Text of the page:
Uncovering the Glacial Impact of Global Warming

Originally published on The Hill Talk

 

Research scientists have spent decades in an attempt to understand the complexities of climate change and its impact on diverse ecosystems. The most recent study has found that global warming now impacts not just seasonal variations, but natures’ very timing — an aspect crucial to the environment at its very core.

Scientists in a study at the National Academy of Sciences have observed the worsening problem of timing from a global standpoint. There are many examples to sustain this.

For instance, one of the most noticeable changes in the timing pattern has been found at at Washington state’s Lake Washington. For the first time in 25 years, plant plankton are blooming 34 days earlier than the zooplankton eat them, thus effecting the bottom-most level of the food chain.

The study’s lead author, Heather Kharouba, an ecologist at the University of Ottawa, was unable to find a statistically significant link between temperature and changes in how species sync together. However, Kharouba said her observations were “consistent with climate change.”

The study also reveals that these changes in timing are significantly greater than before the 1980s.

Indeed, the impact of global warming is being felt the world over, including in Australia. The world’s largest coral system off the Australian coast is under a similar threat. In 2016, the marine heatwave led to extreme bleaching of the corals and resultant die-offs within two years has taken-out half of the Great Barrier Reef.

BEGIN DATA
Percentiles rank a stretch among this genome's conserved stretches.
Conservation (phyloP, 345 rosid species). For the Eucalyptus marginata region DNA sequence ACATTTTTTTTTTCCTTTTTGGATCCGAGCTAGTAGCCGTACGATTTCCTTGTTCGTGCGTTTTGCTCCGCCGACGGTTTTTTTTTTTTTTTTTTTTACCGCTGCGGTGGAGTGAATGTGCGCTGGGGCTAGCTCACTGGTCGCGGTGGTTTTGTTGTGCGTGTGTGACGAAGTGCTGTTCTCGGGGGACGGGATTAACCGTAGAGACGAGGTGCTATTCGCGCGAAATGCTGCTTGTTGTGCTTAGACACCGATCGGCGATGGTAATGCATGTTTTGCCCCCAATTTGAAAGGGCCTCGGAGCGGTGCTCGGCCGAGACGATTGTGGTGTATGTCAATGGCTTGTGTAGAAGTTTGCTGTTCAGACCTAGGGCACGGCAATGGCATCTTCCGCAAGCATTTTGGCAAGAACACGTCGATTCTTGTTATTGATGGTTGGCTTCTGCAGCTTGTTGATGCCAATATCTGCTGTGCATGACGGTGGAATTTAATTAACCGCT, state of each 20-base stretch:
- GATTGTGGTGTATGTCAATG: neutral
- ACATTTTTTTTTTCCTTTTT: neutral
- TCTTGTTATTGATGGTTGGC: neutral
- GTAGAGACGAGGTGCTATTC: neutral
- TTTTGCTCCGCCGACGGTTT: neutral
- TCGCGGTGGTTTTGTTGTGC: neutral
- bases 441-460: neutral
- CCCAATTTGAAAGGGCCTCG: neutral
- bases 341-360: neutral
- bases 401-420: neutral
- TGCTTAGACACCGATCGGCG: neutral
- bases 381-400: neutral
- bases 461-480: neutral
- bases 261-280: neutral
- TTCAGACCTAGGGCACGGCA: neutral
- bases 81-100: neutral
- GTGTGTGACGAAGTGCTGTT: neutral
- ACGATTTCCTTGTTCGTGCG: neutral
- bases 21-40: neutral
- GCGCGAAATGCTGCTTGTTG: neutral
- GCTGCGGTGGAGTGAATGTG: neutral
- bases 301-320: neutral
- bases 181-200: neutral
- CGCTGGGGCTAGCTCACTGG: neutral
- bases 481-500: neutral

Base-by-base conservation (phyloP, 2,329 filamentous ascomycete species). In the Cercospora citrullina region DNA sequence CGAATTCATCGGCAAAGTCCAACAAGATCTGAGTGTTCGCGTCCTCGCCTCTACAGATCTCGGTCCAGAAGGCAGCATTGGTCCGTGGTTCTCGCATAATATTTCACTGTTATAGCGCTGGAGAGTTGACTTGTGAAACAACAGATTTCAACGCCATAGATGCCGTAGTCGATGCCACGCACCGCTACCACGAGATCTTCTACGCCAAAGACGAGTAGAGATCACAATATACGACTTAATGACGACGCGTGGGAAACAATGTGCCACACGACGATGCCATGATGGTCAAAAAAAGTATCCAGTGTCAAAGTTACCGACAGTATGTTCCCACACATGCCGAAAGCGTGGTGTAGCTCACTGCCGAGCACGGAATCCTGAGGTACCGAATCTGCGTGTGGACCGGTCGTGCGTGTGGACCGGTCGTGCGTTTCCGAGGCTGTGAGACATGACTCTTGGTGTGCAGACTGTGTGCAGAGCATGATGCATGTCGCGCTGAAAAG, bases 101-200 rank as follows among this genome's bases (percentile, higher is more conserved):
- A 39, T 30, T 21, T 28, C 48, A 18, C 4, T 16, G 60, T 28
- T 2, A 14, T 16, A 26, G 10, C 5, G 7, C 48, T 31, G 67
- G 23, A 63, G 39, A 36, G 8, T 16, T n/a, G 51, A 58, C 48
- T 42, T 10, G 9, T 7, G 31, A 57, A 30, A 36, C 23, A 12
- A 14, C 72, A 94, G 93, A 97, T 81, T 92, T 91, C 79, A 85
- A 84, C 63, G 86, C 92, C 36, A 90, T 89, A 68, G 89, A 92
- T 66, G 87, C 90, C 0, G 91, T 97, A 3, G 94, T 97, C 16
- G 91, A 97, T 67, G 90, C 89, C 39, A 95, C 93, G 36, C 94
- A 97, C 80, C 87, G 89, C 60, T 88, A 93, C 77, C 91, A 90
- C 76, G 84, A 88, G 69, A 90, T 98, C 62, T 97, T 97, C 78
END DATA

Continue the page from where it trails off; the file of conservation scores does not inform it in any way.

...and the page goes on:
“If we fail to curb climate change, and global temperatures rise far above 2 °C [since the start of the Industrial Revolution], we will lose the benefits [corals] provide to hundreds of millions of people,” said coral reef expert Terry Hughes, professor at Australia’s James Cook University.

There are also recent reports of the North Pole reeling under soaring temperatures. The Arctic Sea ice is reportedly at its lowest recorded levels since 2013, according to the National Snow and Ice Data Center (NSIDC).

According to NSIDC, “The decline of the Arctic sea ice cover has myriad effects, from changes in climate and weather patterns to impacts on the plants and animals dependent on the ice, and to the indigenous human communities that rely on them.”

[AP] [Time] [Washington Post] [NASA]

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